MIKE WATT MEETS JAMES JOYCE
The Trippiest 628 Pages I Never Read:
A recent Hampshire graduate, a legendary punk musician
and their shared love of James Joyce
by Andy Wang
The first night I encountered Derek Pyle, I had been invited over to one of those houses in Hadley where people often gather to see bands play. This night was different; there was not going to be any live music performed. Everyone congregated in the living room rather than the basement. It was a day-long listening party celebrating the premier of Waywords and Meansigns, a project Derek had been inspired to work on during his time at Hampshire College. The basic idea of was to set the entirety of James Joyce's novel Finnegans Wake to a musical accompaniment. Each chapter was interpreted by a different artist, with Derek acting as the project's curator and overall mastermind. British radio station Soundart Radio was broadcasting the premier, and it was blasting from the speakers.
The majority of people were sprawled out on the floor, surrounded by brightly colored scraps cut from old magazines. Huge collaborative collage pieces as big as one of the room's walls were being constructed. A hazy, psychedelic vibe was thick in the air that night. The entire audio piece was twenty-eight hours long, and many stayed until the wee hours of the morning.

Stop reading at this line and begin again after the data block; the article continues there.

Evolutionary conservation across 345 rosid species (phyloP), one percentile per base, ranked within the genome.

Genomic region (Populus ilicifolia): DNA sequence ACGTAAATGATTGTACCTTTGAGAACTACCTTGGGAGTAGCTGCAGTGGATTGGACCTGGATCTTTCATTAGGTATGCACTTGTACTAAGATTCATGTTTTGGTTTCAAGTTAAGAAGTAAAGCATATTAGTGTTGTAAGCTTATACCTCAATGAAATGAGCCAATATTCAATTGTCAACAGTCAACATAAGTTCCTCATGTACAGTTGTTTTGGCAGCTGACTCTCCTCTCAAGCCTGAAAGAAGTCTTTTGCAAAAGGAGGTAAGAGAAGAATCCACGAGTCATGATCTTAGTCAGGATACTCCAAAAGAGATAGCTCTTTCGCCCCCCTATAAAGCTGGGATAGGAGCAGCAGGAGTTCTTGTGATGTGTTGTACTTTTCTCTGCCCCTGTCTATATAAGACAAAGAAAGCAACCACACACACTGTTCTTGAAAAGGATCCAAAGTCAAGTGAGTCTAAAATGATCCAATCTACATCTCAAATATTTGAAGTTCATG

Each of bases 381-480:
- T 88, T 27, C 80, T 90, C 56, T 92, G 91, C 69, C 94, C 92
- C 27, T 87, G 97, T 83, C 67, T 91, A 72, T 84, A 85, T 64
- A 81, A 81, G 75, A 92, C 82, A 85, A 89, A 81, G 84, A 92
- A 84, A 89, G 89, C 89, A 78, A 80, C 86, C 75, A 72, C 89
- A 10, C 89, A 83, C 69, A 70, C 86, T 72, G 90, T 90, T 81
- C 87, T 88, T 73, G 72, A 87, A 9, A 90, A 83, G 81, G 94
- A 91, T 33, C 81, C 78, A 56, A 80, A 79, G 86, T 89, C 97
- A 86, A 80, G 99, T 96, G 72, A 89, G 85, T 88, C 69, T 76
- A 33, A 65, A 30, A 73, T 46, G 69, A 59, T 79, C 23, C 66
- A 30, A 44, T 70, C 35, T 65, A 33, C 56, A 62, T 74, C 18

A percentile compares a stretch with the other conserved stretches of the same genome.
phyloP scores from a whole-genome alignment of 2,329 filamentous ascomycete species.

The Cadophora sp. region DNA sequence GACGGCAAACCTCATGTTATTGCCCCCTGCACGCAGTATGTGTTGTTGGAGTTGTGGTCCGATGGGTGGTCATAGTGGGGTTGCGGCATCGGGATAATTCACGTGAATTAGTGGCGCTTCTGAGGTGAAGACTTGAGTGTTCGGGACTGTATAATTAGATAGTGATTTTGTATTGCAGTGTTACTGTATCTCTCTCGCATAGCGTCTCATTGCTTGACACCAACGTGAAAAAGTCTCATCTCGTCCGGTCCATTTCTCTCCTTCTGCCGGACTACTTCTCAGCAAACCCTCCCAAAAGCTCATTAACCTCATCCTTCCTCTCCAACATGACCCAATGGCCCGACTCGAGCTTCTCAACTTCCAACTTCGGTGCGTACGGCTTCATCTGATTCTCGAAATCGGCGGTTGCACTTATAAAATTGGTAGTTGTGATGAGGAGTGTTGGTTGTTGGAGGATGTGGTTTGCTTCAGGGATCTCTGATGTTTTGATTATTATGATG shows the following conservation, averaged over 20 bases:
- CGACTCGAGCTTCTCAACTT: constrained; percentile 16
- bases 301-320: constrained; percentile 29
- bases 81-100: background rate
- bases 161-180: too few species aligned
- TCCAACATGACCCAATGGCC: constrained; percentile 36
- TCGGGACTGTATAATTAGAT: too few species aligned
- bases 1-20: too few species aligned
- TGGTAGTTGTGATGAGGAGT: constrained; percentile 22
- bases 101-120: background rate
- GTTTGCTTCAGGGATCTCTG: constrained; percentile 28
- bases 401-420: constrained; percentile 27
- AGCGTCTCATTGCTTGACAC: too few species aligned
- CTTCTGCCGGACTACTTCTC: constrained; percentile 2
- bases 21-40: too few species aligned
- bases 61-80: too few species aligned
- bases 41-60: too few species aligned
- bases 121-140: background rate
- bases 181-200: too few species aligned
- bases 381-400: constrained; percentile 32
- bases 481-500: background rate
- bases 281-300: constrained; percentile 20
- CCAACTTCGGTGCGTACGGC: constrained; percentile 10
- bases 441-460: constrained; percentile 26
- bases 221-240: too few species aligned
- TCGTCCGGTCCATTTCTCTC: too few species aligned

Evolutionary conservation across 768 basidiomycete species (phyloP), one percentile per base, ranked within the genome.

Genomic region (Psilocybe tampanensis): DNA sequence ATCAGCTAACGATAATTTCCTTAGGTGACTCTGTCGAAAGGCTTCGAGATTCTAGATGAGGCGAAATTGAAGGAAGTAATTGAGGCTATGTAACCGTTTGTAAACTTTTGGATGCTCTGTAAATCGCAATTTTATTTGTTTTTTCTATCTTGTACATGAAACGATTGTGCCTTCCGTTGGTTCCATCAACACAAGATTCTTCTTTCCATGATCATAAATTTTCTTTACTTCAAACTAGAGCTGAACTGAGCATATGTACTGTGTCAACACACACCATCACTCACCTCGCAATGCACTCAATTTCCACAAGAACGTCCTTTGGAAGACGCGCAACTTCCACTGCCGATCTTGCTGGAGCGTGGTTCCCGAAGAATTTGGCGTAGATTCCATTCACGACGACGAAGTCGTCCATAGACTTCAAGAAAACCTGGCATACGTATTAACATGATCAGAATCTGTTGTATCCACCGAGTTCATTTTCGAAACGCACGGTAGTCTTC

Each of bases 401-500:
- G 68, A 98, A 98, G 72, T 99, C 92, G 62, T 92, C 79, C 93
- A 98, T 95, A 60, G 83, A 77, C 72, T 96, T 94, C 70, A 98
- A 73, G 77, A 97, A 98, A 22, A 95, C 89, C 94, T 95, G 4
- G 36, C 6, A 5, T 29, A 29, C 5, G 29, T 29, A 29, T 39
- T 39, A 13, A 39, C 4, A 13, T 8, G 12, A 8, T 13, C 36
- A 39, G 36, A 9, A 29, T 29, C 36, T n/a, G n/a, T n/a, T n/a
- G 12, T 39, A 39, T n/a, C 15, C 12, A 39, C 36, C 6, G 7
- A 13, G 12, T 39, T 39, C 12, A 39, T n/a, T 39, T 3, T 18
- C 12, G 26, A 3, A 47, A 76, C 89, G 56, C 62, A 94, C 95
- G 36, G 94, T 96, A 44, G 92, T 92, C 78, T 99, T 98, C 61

Some time around dawn, the crowd started to thin. A few of the stragglers converged in the basement for a respite from the clamour. Derek and I chatted about his project and I, being unfamiliar with the source material, got a basic rundown of the plot as he explained some of the idiosyncrasies of Joyce's writing. Derek was inspired to flesh out the text into a full auditory experience because much of the source material already had a rhythmic and musical quality to it. Joyce's nuanced use of repetition and abstract content lend themselves nicely to a psychedelic album of sorts.